Lion Air Crash from October 2018

From CNN: The passengers on the Lion Air 610 flight were on board one of Boeing’s newest, most advanced planes. The pilot and co-pilot of the 737 MAX 8 were more than experienced, with around 11,000 flying hours between them. The weather conditions were not an issue and the flight was routine. So what caused … Continue reading Lion Air Crash from October 2018

From CNN:

The passengers on the Lion Air 610 flight were on board one of Boeing’s newest, most advanced planes. The pilot and co-pilot of the 737 MAX 8 were more than experienced, with around 11,000 flying hours between them. The weather conditions were not an issue and the flight was routine. So what caused that plane to crash into the Java Sea just 13 minutes after takeoff?

I’ve been waiting for updated information on the Lion Air crash before posting details. When I first read about the accident it struck me as a collection of human factors safety violations in design. I’ve pulled together some of the news reports on the crash, organized by the types of problems experienced on the airplane.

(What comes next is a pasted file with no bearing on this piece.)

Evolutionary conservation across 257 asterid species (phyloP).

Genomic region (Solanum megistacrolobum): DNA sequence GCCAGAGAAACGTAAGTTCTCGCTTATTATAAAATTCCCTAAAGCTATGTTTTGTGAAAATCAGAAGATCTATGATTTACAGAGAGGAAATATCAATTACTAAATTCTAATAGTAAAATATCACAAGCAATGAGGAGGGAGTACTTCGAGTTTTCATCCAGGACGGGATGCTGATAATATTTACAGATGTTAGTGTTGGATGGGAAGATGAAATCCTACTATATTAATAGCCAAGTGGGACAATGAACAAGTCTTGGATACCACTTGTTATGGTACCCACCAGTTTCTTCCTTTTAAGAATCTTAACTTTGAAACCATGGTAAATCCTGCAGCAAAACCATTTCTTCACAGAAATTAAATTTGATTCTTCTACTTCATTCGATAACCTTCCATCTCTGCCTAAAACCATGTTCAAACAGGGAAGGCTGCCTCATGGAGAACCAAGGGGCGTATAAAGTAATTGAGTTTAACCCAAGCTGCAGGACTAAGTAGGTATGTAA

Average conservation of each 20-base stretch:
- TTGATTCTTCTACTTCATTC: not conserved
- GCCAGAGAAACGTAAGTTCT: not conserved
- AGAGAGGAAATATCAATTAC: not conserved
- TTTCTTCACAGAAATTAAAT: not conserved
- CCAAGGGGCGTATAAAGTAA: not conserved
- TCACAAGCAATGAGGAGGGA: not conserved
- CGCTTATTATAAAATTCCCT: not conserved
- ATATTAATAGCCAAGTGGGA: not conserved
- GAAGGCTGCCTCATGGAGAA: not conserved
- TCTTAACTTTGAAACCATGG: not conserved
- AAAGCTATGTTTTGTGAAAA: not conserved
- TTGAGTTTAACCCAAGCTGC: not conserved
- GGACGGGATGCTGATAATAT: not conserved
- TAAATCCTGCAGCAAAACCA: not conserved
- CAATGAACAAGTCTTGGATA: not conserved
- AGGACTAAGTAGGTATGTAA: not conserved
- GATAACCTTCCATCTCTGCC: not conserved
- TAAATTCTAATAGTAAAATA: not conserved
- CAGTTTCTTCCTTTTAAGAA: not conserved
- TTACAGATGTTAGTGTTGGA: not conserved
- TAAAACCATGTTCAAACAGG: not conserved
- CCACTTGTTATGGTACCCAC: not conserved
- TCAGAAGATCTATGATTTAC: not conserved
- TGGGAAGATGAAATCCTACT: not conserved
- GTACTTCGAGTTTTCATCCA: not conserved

1. “a cacophony of warnings”
Fortune Magazine reported on the number of warnings and alarms that began to sound as soon as the plane took flight. These same alarms occurred on its previous flight and there is some blaming of the victims here when they ask “If a previous crew was able to handle it, why not this one?”

The alerts included a so-called stick shaker — a loud device that makes a thumping noise and vibrates the control column to warn pilots they’re in danger of losing lift on the wings — and instruments that registered different readings for the captain and copilot, according to data presented to a panel of lawmakers in Jakarta Thursday.

2. New automation features, no training
The plane included new “anti-stall” technology that the airlines say was not explained well nor included in Boeing training materials.

In the past week, Boeing has stepped up its response by pushing back on suggestions that the company could have better alerted its customers to the jet’s new anti-stall feature. The three largest U.S. pilot unions and Lion Air’s operations director, Zwingly Silalahi, have expressed concern over what they said was a lack of information.